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  5. "Norwegian is easier than Eng…

"Norwegian is easier than English."

Translation:Norsk er lettere enn engelsk.

November 29, 2015

21 Comments


https://www.duolingo.com/profile/CorgiAtom

As another neutral third party. I like how Norwegian doesn't (often) use the odd letters like c, x, z, and w (as they do in Swedish and English ['og' vs. 'och']). Feels more natural for me as a Finn.


https://www.duolingo.com/profile/Valtalyn

You are a Finn ? Ooooh ** I tried to learn Finnish, but as some frenchies, I just can't pronounce your "R" correctly :(


https://www.duolingo.com/profile/CorgiAtom

Hopefully we'll get that Finnish duolingo course up! It's been on the works and people have formed FB groups to support it and all. :)


https://www.duolingo.com/profile/m.g.doyle

Easier to learn to read and write, I'm sure. To speak and understand? I'm not sold on that. Y'all have a lot of vowels...


https://www.duolingo.com/profile/Slang67

Not to me, it isn't! To have so many words that mean the same thing where we have one, and never knowing when to use which version is a major source of frustration. The Verb 2 thing throws me for a loop much of the time, as well.


https://www.duolingo.com/profile/Candidandelion

I find the V2 thing difficult to get the hang of. And still struggle with Norwegian prepositions. But English has a much larger vocabulary and many, many words that mean (almost) the same thing. Plus even more words that mean more than one thing!


https://www.duolingo.com/profile/MichaelJK

I'm forever grateful that my very first Norwegian tutor made me focus on the V2 thing almost before anything else. It really helped get to grips with it.


https://www.duolingo.com/profile/Sonyathecat

And I found Norwegian more...natural... for me on instinctive level. Maybe because our cultures are close due to climate and style of life? (native Russian speaker)


https://www.duolingo.com/profile/LukaAlien

Weeeeell.. Not so sure about that :P


https://www.duolingo.com/profile/elilla.b

As a neutral third party.... at least the Norwegian writing system makes sense ;)


https://www.duolingo.com/profile/EricGjovaag

Even as a native English speaker, I'll give you that!


https://www.duolingo.com/profile/Jonathan606349

Oh, as a native English speaker, it's not even close. Our grammar, vocabulary, and pronunciation are a complete mishmash of Latinate and Germanic roots, charmingly leavened with a million other things we picked up along the way. That flexibility is, in many ways, English's strength, but it makes it a nightmare to learn.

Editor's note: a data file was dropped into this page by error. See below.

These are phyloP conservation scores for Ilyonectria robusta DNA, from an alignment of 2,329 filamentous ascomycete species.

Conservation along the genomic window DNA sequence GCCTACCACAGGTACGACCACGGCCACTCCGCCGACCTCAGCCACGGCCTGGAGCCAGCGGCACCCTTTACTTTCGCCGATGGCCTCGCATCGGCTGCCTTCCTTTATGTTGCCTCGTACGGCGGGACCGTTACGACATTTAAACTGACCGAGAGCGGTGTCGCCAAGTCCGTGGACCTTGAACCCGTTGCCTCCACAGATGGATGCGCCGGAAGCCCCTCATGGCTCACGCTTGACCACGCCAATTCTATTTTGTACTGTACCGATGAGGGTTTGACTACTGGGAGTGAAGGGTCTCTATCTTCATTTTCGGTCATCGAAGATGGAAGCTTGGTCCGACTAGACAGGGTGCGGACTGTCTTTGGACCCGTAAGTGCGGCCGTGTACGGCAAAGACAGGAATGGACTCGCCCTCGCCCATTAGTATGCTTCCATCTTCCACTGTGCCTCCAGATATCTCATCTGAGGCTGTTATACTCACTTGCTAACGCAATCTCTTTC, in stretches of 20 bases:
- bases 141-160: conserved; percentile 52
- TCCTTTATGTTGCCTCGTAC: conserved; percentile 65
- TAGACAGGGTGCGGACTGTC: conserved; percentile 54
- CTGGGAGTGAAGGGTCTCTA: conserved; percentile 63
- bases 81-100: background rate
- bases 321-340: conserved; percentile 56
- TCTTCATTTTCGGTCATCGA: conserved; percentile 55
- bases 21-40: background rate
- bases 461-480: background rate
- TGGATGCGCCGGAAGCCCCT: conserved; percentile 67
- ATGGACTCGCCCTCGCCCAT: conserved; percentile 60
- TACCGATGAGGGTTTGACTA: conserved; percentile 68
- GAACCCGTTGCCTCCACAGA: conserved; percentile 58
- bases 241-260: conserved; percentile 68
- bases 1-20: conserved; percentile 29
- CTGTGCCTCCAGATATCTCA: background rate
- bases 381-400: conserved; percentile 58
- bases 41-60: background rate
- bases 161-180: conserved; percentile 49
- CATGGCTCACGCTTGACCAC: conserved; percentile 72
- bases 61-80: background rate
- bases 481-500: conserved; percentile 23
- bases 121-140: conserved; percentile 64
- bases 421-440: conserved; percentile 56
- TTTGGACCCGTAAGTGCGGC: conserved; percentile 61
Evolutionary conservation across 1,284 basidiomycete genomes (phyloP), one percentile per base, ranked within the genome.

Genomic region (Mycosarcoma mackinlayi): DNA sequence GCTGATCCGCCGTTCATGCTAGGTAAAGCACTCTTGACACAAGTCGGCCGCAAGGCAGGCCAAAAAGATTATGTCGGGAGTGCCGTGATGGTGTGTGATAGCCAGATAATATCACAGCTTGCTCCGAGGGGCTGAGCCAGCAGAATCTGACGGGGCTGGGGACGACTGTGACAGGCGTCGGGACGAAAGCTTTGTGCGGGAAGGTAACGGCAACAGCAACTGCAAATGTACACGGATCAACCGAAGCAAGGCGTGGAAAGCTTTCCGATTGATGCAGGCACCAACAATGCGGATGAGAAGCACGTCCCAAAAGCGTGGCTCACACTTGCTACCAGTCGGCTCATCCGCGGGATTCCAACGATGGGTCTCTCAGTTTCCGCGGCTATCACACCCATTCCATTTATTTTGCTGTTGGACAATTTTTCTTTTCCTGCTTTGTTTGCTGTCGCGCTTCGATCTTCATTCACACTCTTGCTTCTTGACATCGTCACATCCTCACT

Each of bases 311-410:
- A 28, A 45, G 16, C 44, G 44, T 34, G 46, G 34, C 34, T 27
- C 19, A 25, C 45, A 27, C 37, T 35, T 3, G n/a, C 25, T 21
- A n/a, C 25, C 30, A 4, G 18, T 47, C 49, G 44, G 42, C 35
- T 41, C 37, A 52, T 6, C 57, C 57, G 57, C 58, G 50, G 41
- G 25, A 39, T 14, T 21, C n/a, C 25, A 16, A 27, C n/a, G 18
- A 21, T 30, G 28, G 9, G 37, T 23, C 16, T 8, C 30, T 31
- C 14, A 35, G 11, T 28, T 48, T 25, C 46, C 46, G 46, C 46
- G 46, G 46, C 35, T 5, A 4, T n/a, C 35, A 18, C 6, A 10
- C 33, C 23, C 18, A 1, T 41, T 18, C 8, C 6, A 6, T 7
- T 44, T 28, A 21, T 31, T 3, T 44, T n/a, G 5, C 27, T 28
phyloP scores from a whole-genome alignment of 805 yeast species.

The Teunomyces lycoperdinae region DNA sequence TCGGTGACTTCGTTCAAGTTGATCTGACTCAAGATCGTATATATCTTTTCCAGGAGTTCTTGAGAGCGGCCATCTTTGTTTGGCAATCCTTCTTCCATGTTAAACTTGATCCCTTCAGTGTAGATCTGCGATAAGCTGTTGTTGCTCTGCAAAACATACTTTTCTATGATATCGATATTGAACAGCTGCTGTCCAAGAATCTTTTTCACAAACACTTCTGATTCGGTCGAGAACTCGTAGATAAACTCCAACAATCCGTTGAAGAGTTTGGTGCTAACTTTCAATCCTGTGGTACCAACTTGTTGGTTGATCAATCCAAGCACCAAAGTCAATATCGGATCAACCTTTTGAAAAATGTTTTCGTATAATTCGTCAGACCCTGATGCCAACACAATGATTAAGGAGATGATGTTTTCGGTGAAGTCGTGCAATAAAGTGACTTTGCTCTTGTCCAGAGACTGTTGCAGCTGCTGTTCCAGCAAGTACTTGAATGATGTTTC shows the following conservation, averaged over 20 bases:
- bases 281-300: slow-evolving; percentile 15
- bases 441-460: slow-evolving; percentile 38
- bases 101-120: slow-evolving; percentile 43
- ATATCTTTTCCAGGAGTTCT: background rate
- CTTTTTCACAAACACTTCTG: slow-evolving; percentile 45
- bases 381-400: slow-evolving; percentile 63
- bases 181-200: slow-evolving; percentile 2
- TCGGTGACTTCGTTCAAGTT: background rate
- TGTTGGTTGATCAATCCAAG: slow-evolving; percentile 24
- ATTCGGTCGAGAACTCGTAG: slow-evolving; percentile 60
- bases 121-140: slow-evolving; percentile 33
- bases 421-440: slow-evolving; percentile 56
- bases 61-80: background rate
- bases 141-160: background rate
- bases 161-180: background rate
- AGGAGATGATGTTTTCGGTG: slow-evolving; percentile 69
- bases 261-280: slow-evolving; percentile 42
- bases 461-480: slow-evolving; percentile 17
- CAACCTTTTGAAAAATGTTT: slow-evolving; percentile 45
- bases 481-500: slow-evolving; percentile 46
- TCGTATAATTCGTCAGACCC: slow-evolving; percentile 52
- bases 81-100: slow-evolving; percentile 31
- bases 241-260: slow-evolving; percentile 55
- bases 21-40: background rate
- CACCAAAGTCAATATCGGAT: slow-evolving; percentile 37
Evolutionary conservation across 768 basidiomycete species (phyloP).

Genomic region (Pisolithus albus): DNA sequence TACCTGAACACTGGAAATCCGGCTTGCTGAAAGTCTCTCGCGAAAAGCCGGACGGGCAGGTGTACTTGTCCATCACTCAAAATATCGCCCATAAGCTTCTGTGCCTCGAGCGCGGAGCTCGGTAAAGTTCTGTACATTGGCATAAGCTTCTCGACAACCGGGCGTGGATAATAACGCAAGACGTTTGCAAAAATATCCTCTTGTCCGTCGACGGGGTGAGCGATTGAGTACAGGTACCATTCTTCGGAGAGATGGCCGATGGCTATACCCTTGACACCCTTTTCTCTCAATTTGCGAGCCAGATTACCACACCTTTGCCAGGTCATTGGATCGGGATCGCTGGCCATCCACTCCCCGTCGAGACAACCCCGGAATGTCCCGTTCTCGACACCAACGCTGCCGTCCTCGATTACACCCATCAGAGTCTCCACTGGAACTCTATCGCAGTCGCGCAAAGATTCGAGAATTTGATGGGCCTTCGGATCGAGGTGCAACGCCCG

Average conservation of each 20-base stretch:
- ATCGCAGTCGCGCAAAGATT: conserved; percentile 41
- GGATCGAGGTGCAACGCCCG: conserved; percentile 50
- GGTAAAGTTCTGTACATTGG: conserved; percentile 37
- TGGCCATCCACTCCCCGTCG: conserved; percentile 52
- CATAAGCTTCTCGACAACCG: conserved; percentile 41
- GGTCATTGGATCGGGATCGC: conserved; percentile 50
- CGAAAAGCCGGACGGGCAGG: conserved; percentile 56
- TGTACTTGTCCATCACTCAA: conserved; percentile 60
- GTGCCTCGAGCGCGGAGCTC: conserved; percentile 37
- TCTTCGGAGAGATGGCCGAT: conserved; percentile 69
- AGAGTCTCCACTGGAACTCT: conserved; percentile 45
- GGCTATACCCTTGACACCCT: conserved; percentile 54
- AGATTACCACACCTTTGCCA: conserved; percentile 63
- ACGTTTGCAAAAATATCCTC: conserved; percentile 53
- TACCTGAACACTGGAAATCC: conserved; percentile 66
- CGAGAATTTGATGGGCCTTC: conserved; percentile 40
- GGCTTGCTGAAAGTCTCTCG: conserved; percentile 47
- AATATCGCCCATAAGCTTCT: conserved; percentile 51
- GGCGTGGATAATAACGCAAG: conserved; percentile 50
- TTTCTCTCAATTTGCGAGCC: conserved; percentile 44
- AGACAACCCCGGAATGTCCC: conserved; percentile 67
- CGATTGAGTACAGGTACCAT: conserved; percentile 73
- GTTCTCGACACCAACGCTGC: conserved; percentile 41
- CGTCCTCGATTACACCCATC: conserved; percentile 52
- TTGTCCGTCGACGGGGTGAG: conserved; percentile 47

https://www.duolingo.com/profile/bernardop_rj

One aspect that I love about English is that you can verb anything :D


https://www.duolingo.com/profile/YiRuiLim

English...nightmare? Wait till you have a look at Mandarin... xD


https://www.duolingo.com/profile/TheSnowKing

Sure, writing and pronunciation are a pain, but at least the symbols are fairly one-to-one in their meanings. Unlike Japanese, who borrow the same kanji mulitple times and use it to mean entirely different things and pronoinced nowhere close to the same way.


https://www.duolingo.com/profile/Bertsta

I think that English is easier than this, everything is so backwards.


https://www.duolingo.com/profile/Abcd687185

Jeg er helt enig som engelskman


https://www.duolingo.com/profile/IanWitham1

Norwegian has fewer conjugations than English.

Jeg er. Du er. Han er. Hun er Vi er Du er. De er.

I am. Thou art. He is. She is. We are. They are.

And to complicate things for those whose first language is German, the third person singulars are the same in the nominative and accusative cases and different in dative in German but in English they are the same in accusative and dative but different in nominative.


https://www.duolingo.com/profile/Candidandelion

Hmm, but you've managed to pick the only English verb where the conjugation is that complicated. For all other verbs it only changes for the third person singular. And who on earth says 'thou art' these days?

English is easier in that it doesn't gender its language, nor do adjectives have to agree with anything. Word order is much more flexible as well.

I think the trickiest things when learning English are probably the spelling and irregular past participles. But I'm a native speaker trying to look at it from a non-native pov, so could be wrong about that.

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